Ann Murphy on the 80th Anniversary of Creating Dance at Mills College


For the past eighty years the dance program at Mills College in Oakland has distinguished itself as a pioneering force in moving beyond artistic conventions. Ann Murphy, Head of the Mills College Dance and Theater Studies Department, talked with's Michael Phelan recently to discuss the dance program's venerable roots, its challenges, and its future.

Ann Murphy. Photo by Jen Gerry
Ann Murphy. Photo by Jen Gerry

In the summer of 1939, 150 dance students gathered at Mills College to explore and experiment the new genre of modern dance. The students included some future famous names in dance, among them Merce Cunningham, Alwin Nikolais, and Anna Halprin. The program also attracted experimentalist artists from other fields, including musician John Cage who went on to work with Cunningham. It was the beginning of a long and venerable tradition of dance as a performing art at Mills College.

In the 1939 program Ethel Butler teaches a class in the Greek Theatre that includes Merce Cunningham, top left
In the 1939 program Ethel Butler teaches a class in the Greek Theatre that includes Merce Cunningham, top left

Fast forward eighty years. In honor of this historic occasion, Mills College's Dance and Theater Studies Department will celebrate its 80th anniversary with festivities through the month of November. The celebrations open on November 1st with Footwork, a New Orleans second line parade led by Dimensions Dance Theater. The festivities continue later in the month with a screening and discussion of Meredith Monk's film "Quarry: An Opera in Three Movements", the premiere of Nuance, An Immigration Story by Iranian artist and alumna Aisan Hoss, and the Mills Repertory Dance Company's premiere of a new work by Robert Moses, Distinguished Visiting Professor of Dance. The celebration concludes early next year with an exhibit about the life of Oakland native Ruth Beckford, civil rights activist and the first African American member of the dance companies of Anna Halprin and Welland Lathrop.

The opening event Footwork! Following New Orleans Second Line Parade, is presented in memory of dancer and Mills College alumna Thea Faust Anderson, 1992-2016. The Thea Project brings together many aspects of Anderson's life: dance, service, and an abiding love for all kinds of people. Ann Murphy describes Thea Anderson as, "an amazing alum," who came from "a family of incredibly talented people." Her mother is Consuela Faust Anderson, who co-founded Rhythm and Motion. Her father, Thor Anderson, is an anthropologist and film maker. Thea was also the niece of the avant-garde artist, composer, musician, and film director Laurie Anderson. Inspired by a residency with AXIS Dance, "Thea was so blown away by the encounter with these dancers," explains Murphy, "that she made up her mind she would help children with disabilities learning to dance." Tragically, on her way to the first day of her dream job Thea was killed in a traffic accident.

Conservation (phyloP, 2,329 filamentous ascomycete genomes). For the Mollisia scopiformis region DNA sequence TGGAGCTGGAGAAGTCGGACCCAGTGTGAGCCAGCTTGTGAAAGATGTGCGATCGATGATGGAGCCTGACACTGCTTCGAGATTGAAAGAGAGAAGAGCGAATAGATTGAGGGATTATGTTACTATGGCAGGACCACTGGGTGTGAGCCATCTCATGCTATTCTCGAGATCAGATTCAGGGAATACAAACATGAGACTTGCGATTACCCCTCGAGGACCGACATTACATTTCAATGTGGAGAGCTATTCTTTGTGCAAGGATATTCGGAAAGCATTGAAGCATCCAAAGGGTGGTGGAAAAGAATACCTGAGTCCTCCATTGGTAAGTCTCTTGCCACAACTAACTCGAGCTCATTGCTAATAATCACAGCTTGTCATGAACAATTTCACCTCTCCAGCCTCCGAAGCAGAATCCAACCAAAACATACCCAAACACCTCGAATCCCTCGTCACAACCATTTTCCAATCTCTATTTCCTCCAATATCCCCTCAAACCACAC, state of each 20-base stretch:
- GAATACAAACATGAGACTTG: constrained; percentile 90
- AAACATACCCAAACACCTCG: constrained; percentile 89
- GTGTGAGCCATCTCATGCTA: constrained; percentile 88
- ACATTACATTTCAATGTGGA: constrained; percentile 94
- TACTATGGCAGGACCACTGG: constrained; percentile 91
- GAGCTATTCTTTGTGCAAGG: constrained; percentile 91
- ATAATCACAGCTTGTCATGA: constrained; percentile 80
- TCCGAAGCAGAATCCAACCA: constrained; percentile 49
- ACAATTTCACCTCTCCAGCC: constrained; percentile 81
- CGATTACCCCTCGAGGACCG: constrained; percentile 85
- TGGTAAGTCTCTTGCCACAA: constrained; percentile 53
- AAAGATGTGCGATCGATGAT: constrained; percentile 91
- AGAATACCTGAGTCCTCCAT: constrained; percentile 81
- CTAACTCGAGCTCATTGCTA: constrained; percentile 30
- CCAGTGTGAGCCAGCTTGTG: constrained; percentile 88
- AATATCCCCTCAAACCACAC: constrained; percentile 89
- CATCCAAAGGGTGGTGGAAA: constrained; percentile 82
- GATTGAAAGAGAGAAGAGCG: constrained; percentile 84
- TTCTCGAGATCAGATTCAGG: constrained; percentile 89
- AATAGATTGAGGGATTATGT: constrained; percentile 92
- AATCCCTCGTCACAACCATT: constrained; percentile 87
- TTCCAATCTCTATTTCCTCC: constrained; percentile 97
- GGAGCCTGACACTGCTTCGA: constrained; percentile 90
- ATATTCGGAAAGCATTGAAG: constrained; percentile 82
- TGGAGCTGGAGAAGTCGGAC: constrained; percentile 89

"So we began doing a project in her honor," says Murphy, "and our first one was with AXIS." Footwork is the second Thea Project, which is bigger and includes more people. "A lot of fragmentary, almost mosaic-like pieces brought it together," explains Murphy. She chose Latanya Tigner, a member of the all-black Dimensions Dance Theater since 1986, as the Dance Department's first artist in residence. "This was a nod to Deborah Vaughn for her sea changing effort to bring African Diaspora dance to the Bay Area," says Murphy, "There's a lineage of people who danced with Ruth Beckford, who was a dancer in Katherine Dunham's company." Dunham was not only a dancer, she did anthropological fieldwork on African culture in the Caribbean under the direction of economic anthropologist Melvin Herskovits. Murphy says that Dunham, "combined African elements with an American dinner theater kind of dance and her ballet training, and created a new form. So Dimensions Dance has a direct lineage from that. Tanya represents a lineage at Mills, represents an unacknowledged population of black dancers."